Saturday, 3 January 2015

Homey homies (2): The effect of congestion on rental values

The Stigler looked at an article on gentrification a few days ago.

Apart from illustrating that society as a whole creates rental values by imposing/accepting law and order, this bit is a good illustration of von Thünen's theory of rent:

Key to attracting companies and families is Compton's geographical location close to LAX airport, Long Beach port which is the second busiest container port in the US, and near office buildings in downtown Los Angeles.

[Mayor Mrs Aja Brown] said: "In California they're not making any more land. And with the high cost of land, from a business standpoint, being able to move your goods quickly and cheaply makes Compton an attractive place to be.

"And traffic is so horrible here in Los Angeles, and getting worse, that if you want to have a quality of life not on the freeway, you may want to live nearer where you work. I think people are getting to grips with that. I think Compton is a really attractive place for young families."

We can hold some of von Thünen's variables constant; what has changed is

a) The value of being close to the centre of activity has gone up,

b) Hence the amount of traffic has gone up,

c) So although Compton's physical distance from the centre has not changed, travel times/travel costs have changed.

Assuming that the overall attractiveness of the whole area is roughly constant (more people makes the centre more valuable but more traffic pushes rents down again), what happens is that rental values close to the centre increase disproportionately and rental values further out go down slightly.

This is true even if travel times from Compton have gone up in absolute terms; as long as travel times have gone up even more for people commuting from further afield.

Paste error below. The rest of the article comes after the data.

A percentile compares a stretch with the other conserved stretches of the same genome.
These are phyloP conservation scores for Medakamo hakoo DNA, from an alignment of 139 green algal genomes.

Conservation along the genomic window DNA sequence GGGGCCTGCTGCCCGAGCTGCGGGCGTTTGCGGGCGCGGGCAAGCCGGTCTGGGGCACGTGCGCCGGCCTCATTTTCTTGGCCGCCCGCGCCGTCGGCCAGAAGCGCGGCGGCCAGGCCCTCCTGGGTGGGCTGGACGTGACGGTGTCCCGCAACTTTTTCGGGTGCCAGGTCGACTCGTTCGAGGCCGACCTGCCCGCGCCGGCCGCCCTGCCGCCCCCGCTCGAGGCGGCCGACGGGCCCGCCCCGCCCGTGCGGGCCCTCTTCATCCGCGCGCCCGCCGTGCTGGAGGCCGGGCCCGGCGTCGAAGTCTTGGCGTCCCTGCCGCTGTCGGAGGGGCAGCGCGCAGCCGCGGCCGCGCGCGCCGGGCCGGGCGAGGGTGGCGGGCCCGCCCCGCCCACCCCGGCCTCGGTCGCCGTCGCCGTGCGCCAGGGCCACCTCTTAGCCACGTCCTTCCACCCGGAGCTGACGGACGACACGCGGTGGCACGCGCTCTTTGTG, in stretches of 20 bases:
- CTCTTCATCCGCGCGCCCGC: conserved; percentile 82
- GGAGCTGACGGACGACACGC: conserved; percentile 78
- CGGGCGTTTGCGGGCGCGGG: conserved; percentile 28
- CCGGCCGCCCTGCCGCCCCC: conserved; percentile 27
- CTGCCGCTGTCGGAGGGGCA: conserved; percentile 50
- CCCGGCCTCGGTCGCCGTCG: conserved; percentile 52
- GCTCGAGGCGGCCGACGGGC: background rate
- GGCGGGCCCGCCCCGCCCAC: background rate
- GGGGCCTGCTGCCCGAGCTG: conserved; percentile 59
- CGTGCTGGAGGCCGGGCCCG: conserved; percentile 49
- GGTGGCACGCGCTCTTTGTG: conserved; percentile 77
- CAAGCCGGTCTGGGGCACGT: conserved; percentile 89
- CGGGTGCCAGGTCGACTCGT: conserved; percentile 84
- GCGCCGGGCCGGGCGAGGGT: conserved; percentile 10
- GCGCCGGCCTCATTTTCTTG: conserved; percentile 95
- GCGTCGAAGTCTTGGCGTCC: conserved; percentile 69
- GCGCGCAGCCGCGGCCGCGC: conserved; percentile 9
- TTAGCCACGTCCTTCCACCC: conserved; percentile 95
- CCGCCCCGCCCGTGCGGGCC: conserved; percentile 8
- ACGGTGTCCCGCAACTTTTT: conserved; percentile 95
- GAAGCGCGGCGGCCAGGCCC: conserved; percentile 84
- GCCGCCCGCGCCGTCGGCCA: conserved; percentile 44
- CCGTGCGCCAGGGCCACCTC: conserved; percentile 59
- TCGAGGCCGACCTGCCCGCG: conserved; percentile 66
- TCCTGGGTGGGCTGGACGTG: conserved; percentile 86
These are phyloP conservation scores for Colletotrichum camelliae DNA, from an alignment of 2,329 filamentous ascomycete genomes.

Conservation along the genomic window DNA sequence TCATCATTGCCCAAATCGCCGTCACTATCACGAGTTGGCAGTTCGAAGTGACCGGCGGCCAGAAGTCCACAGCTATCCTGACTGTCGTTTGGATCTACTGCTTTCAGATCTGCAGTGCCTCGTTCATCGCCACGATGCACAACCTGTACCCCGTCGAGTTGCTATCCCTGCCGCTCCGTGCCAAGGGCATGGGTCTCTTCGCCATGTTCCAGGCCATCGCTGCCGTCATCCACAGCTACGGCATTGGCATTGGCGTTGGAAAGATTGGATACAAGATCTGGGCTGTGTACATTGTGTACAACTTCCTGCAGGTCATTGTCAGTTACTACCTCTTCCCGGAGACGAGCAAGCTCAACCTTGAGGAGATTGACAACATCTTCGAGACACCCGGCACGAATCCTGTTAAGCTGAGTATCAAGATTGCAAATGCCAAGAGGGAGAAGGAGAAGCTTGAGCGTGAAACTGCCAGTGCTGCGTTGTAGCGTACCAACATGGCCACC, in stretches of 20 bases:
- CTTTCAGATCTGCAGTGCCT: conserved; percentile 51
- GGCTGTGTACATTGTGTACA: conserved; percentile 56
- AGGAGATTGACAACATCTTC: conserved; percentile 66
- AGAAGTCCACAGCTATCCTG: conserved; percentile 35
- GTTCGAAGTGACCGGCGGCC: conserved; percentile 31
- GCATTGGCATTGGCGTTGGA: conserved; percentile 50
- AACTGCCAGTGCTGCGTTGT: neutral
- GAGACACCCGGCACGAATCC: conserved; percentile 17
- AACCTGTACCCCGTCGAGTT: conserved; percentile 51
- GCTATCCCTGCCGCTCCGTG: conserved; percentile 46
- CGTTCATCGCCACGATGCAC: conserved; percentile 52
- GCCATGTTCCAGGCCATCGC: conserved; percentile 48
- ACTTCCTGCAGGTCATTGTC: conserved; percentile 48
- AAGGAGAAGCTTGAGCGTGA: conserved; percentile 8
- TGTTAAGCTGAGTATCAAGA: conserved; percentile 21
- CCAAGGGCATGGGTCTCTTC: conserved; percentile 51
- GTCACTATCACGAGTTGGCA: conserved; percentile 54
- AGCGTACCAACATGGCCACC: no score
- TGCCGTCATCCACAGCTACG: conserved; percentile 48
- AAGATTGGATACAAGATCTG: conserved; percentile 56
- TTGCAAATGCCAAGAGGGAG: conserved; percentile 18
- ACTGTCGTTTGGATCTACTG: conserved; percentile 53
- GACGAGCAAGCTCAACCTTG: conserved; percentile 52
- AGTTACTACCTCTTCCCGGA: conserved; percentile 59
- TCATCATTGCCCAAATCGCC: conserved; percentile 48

(Rhetorical questions: Can any single landowner in Compton claim to have created or earned that extra value and/or can any single landowner in surrounded areas be blamed for the fact that the rental value of his land has fallen?)


Rich Tee said...

I remember when I was studying years ago I came across a theory that inner city areas are often rundown because land/property owners are simply waiting for the value of their land/property to rise as the city expands so they can sell it, so they don't make any investment in their land/property.

This seems to have been proved true over time in many cases, as inner city areas have changed from being rough and rundown in the 1970s/1980s into desirable areas (eg. East End of London, Compton, most city centres now).

Do they benefit from government noticing the plight of inner city areas and feeling obliged to do something about it? eg. improve transport, crime prevention, investment in new public buildings?

Mark Wadsworth said...

RT, good point and good question.

A lot of the time but not always, it happens that the government says "This area is a bit run down and there are lots of poor people there. So we should rejuvenate this area by spending taxpayers' money on X, Y and Z."

The flawed assumption is that the rejuvenation will benefit the poor people living there.

Even assuming the rejuvenation is a success, all that happens is that the area becomes more desirable, better off people move in, the poor people are moved out to elsewhere and the landowners are laughing all the way to the bank.

Which is yet another argument for funding this sort of thing with LVT on the area which is to benefit (see also: Business Improvement Districts)